Clothing company Abercrombie & Fitch has a kids section of their website, and a recent flurry of daggers has flown its way over a controversial blog post by someone else that erroneously linked the site’s overall age group with a bikini top that would be better (or more reasonably) actually marketed toward the older girls of that age group.
An article at Huffington Post’s Style section suggests (with video) that A&F is marketing the tops to those as young as 8. Another ABC broadcaster has a segment suggesting the range begins around 7 — neither of the stories have conclusive evidence that the items in question are actually marketed to that low of an age, but mine for opinions on the idea instead, and A&F is erroneously feeling the heat of that idea despite being at best ambiguous. So what people are getting angry over is A GUESS, not FACTS.
As for the headliner question: I’m going to say, “No, they didn’t,” for several reasons.
Firstly, the site itself does not list the age group of youth for which marketing actually aims, so a blogger wishing to stir up grief could conceivably arbitrarily suggest that the site markets to “6-year-olds” if they wanted — so the actual age range of kids the bikini top is actually marketed to is rather ambiguous.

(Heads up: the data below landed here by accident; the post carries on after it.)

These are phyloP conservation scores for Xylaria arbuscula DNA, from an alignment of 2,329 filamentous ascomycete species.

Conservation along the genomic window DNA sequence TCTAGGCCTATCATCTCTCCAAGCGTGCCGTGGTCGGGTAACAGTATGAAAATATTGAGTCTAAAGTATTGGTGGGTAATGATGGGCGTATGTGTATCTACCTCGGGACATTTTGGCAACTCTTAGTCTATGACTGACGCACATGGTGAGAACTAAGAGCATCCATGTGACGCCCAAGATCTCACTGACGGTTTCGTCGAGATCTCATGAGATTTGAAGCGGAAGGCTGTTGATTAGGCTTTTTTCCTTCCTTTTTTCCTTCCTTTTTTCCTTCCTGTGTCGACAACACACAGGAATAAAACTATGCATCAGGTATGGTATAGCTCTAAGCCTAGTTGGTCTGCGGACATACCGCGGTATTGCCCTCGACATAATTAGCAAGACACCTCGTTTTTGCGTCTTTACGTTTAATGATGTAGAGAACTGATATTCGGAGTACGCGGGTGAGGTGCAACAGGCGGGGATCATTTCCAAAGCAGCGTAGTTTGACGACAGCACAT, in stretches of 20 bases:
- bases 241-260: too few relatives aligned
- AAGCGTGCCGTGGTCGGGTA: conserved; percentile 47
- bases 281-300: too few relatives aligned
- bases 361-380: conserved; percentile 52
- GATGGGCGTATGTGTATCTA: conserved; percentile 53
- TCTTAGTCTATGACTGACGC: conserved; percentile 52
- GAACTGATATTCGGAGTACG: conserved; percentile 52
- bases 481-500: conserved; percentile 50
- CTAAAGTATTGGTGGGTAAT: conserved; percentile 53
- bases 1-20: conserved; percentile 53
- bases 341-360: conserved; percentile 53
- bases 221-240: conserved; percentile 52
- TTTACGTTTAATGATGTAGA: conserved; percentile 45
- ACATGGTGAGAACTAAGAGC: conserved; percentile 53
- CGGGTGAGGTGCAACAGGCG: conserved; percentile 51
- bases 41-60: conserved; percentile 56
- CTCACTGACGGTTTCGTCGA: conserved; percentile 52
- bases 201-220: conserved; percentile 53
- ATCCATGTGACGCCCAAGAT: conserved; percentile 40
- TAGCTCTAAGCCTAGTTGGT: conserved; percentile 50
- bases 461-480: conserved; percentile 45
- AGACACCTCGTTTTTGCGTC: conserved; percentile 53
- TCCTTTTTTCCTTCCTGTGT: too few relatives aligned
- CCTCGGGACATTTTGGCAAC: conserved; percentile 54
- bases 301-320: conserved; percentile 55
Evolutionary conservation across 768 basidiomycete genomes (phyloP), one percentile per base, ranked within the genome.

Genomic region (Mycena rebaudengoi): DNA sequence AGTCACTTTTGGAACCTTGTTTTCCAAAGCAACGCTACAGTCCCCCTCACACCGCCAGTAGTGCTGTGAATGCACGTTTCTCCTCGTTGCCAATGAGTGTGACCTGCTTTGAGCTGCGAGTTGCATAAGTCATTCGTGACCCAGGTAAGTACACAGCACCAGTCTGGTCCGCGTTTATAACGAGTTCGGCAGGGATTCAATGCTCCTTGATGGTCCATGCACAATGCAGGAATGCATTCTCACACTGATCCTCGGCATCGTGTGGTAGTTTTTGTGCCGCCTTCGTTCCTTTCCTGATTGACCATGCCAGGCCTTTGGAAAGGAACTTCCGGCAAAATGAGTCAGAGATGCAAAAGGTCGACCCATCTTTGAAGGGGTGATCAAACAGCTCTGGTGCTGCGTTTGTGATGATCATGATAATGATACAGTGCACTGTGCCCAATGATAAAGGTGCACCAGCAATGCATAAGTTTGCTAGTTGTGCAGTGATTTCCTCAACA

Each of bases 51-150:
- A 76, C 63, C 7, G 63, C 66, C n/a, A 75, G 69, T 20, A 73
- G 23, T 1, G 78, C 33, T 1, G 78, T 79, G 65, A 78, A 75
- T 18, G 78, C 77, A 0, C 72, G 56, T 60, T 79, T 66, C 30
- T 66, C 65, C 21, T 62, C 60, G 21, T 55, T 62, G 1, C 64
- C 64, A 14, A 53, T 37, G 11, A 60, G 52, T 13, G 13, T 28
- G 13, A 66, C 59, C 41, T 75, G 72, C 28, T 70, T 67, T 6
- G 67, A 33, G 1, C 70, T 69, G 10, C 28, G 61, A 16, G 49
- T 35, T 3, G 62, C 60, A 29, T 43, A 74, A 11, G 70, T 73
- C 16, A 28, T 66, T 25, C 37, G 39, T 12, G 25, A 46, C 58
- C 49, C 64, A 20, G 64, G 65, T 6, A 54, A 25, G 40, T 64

Secondly, a site’s overall age range is listed according to a Wikipedia entry that describes the site, but does not specify the age range for specific products. To suggest that just because a teenager-style bikini top is found in the youth section, and is therefore marketed toward the youngest of that entire section’s age range, is plain and simple foolishness.
Try thinking of it the other way around. If a site markets underwear for children — is the site therefore marketing underwear designed for 7-year-old girls toward 14-year-old girls? No. That’s simply a product found on the site, from among all of the various other products offered to a wide range of kids.
Thirdly, a height range for wearers of this particular bikini top IS specified, and one blogger, a mother of a 5-year-old daughter, suggests that girls don’t even grow that tall until at least 11 or 12 — establishing a possible low end of the age range for that product. But even still, that is merely a height guideline and does not establish the actual age targeted.
Fourthly, many small, short, and petite women shop in the kids section for jeans that would not be found in their size in the typical adult womens’ departments. Sales figures (if any) for a swimsuit that would fit an adult woman of that height or physical stature do not indicate that they are being purchased for children.
Fourthly, a lot of the commentary about how bad it is seems to revolve specifically around anecdotal experiences that are unrelated to A&F, and are just adding fuel to the ire in, frankly, an immature fashion.